Liturgical Discernment

When I was hired several months ago, one of the directives the pastor gave was exploring the Liturgy of the Hours and discerning a place for it in our worship schedule. This was a selling point, naturally, to come here. I like pastors who are forward-thinking like this. I like the Divine Office, especially when a community determines it is part of the spiritual expression of parish worship.

Outside of vowed religious life, few communities can sustain a daily expression of either Lauds or Vespers, the “hinges” of the Hours. Some parishes are fortunate to maintain weekly Vespers during Lent and Advent, let alone all year. Last weekend, a couple cornered me in the parking lot in between Masses and talked up an ecumenical effort. Why not, they asked, host a Christian Evening Prayer weekly, and work with the Lutheran, Episcopalisn, and Methodist churches/student ministries down the street? Why not indeed? This was an excellent idea, and the fact this kind of idea (not unique) is also coming from the parishioners confirms in my mind I’ve landed in the right place.

This past weekend, I was on the team for the spring semester student retreat, “Notes to God.” Lots of music, as you might guess from the title. Friday night concluded with Taize prayer, which was, for me and many, the highlight of the weekend. Most of the retreat leaders and pretty much all of the students had never been exposed to this kind of prayer. But they took to it like ducks to water. We went nearly a full hour with just seven pieces of music and a reading. So, where to start?

The General Introduction of the Liturgy of the Hours (blogged about here) gives some emphases: Sunday, plus the major hours of Lauds and Vespers. Sunday is a challenge for us; we have an evening Sunday Mass at 7:00. Perhaps Vespers prior to Mass is an option, but that puts a big burden on the weakest of our four Sunday music groups. Though 5:30 Vespers clears the church in time for the choir practice, it does add to an already-busy Sunday schedule–our three other Masses.

Last weekend’s parishioners suggested a weekday time at the end of the work day: around 5:30PM. Our staff can ponder if this is a good time for students. A few months ago, I was wondering more about 8:30 or nine: catching people at the end of parish meetings, or students before they head back to dorms. That’s more Compline territory: a beautiful time, but not a hinge. So is a hinge different for a university community?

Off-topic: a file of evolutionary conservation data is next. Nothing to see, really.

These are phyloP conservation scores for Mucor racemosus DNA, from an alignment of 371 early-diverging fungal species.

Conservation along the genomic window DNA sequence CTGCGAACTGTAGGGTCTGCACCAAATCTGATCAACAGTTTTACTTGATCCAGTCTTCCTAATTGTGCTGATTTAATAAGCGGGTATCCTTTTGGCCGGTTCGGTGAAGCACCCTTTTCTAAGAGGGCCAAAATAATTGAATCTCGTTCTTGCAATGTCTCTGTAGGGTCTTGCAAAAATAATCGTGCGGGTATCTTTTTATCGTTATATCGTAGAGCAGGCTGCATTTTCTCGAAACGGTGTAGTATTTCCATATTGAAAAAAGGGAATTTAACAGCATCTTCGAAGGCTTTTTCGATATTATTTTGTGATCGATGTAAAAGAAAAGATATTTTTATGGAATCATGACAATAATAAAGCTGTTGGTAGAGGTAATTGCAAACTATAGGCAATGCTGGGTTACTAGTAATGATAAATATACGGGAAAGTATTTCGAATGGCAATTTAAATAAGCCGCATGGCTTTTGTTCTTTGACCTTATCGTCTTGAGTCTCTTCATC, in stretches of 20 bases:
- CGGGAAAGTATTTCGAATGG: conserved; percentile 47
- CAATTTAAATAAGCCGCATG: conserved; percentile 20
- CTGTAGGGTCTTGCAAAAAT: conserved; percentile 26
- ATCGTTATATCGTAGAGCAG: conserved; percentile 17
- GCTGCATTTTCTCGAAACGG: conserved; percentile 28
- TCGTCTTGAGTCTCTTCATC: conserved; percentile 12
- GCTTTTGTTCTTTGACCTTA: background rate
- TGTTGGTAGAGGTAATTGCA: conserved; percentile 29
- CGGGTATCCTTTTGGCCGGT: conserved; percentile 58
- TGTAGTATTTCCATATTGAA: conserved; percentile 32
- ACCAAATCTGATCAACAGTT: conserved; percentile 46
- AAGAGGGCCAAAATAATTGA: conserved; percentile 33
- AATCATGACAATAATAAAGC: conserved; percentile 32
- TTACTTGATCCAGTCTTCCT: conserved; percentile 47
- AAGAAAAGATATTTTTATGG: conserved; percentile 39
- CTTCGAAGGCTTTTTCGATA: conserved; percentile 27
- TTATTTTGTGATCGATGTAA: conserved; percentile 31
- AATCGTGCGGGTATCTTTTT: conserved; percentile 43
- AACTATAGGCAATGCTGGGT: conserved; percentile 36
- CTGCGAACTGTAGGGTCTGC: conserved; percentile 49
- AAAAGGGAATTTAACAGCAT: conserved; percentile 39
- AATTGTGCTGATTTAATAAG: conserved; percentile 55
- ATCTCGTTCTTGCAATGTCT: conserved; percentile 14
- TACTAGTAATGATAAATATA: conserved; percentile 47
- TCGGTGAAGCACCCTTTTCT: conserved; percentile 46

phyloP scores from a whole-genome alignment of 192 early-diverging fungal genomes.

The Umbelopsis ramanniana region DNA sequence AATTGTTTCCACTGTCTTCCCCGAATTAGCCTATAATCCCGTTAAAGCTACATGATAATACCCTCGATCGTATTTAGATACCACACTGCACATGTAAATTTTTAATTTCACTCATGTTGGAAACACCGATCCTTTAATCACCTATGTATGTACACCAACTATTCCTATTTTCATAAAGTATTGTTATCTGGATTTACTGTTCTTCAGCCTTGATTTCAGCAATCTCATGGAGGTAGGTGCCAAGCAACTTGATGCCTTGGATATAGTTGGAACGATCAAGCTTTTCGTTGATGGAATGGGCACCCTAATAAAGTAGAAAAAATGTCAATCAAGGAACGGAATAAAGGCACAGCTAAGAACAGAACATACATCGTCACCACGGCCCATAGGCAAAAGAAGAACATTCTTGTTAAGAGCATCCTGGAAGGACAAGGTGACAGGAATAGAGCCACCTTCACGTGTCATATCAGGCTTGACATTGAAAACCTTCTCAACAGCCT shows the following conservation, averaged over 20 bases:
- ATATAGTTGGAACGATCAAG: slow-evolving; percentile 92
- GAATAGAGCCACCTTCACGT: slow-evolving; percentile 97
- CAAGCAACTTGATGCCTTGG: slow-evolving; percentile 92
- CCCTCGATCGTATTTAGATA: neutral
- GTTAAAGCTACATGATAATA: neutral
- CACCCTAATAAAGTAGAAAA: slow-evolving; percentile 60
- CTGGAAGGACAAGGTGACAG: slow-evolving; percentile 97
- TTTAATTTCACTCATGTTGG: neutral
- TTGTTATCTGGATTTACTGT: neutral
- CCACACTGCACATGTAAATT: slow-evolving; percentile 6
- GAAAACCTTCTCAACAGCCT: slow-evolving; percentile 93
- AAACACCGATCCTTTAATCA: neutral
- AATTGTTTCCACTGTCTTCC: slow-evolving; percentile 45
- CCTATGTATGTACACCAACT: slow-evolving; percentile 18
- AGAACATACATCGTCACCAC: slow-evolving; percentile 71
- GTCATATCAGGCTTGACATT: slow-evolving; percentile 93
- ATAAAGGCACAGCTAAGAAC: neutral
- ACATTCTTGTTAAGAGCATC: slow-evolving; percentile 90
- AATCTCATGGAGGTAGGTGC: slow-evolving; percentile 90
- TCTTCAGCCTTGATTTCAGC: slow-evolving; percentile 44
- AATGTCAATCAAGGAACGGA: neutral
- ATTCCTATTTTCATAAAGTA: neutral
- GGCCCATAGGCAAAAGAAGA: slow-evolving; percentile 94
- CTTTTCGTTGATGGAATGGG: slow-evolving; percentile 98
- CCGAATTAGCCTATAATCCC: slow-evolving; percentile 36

The Taize experience has further colored or clouded my discernment. The campus minister on the retreat staff thinks this style would pick up big among students, especially singers and instrumentalists. Here’s what we did for the retreat:

Jesu, Jesu (Ghana folk song, refrain only, arranged for SATB by me)
Ubi Caritas
Confitemini Domino
Awesome God (refrain only, arranged SATB by me)
Veni Sancte Spiritus
Kyrie Eleison 3 (with spontaneous intercessions) 
Scripture: Colossians 3:12-17
Lord’s Prayer (sung)
Peace

I had an inkling that I could take a praise & worship song like “Awesome God” and adapt it for the Taize-style setting. The other surprise for me was the effectiveness of the Taize Kyrie. I was a little concerned it wasn’t meaty enough. Those Kyries in their books look throwaway, but they really work by the time people have been praying in the style for a half-hour.

Another parishioner tells me the Baptists in our neighborhood are doing Taize Prayer. I think I’m going to check that out. What I’m thinking of doing is taking Evening Prayer and incorporating Taize-style music throughout. Something like this:

- A vernacular ostinato like “In the Lord I’ll Be Ever Thankful”
– Two psalms and a New Testament Canticle all in the Taize-style: a Latin refrain repeated with cantor verses piled on top.
– Scripture reading
– Magnificat, Taize-style
– Intercessions
– Lord’s Prayer
– Peace (chant followed by gesture)

I’m also getting weary of the seasonal Vespers thing I’ve done for the past twenty-five years. If this has a chance to catch among the students, it will last long after I’ve departed. Take 15-30 minutes before each Vespers to orient musicians with their parts. Change repertoire occasionally, maybe substituting out one piece per week if the seasonal flavor dictates. I’ll let you know how the planning and discernment goes on my end, but what would be your suggestions?

About these ads

About catholicsensibility

Todd and his family live in Ames, Iowa. He serves a Catholic parish of both Iowa State students and town residents.